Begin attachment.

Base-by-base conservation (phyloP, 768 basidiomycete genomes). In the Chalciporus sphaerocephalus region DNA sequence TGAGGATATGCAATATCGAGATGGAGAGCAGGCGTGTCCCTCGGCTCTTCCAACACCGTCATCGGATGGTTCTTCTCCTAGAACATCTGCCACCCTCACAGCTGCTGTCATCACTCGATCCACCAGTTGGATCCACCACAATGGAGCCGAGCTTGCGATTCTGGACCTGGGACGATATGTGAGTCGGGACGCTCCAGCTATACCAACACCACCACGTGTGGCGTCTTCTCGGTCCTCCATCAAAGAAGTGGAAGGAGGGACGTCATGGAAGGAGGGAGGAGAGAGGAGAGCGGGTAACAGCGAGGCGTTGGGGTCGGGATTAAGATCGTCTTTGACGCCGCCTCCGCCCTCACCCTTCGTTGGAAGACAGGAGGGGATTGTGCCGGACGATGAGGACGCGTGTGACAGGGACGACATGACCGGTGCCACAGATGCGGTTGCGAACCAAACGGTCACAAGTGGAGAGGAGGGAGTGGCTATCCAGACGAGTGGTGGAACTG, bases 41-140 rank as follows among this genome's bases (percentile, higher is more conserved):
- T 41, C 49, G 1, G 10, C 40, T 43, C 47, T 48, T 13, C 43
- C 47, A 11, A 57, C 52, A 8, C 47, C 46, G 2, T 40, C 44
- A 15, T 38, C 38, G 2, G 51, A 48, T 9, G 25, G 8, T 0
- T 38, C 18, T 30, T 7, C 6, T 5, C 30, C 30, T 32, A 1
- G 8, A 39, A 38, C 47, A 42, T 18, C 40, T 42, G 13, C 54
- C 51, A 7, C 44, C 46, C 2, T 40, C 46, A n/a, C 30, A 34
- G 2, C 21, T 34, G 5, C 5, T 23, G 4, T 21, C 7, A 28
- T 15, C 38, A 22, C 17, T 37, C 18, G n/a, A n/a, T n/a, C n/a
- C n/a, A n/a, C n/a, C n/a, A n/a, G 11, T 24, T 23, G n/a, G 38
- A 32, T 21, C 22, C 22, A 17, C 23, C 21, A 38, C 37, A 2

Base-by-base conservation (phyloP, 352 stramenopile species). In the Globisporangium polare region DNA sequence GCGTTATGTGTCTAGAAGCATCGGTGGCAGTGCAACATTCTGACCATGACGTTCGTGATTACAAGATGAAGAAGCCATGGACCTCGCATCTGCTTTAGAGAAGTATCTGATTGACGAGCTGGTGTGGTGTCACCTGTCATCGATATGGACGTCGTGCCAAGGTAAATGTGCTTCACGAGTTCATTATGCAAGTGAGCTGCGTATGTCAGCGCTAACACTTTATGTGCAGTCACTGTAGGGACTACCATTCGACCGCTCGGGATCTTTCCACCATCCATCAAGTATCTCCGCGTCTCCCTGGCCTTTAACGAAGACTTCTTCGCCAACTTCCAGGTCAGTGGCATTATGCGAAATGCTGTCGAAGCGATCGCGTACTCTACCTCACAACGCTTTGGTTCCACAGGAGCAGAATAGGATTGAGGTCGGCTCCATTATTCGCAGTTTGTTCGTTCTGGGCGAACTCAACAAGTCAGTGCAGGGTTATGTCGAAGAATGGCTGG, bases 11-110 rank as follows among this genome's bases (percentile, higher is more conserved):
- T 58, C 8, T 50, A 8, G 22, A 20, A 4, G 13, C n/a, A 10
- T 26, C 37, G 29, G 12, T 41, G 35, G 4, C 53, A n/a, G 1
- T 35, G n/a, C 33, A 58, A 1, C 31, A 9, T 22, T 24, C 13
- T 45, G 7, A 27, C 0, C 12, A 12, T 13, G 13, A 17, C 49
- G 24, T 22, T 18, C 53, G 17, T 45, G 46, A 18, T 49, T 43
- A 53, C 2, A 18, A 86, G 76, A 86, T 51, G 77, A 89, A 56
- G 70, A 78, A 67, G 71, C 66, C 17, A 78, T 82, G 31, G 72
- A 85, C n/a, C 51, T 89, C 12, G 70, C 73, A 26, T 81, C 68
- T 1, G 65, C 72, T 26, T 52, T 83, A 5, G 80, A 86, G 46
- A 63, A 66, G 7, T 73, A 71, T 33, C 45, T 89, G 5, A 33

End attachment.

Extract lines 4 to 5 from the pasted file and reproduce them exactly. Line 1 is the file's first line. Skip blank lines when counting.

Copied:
- A 15, T 38, C 38, G 2, G 51, A 48, T 9, G 25, G 8, T 0
- T 38, C 18, T 30, T 7, C 6, T 5, C 30, C 30, T 32, A 1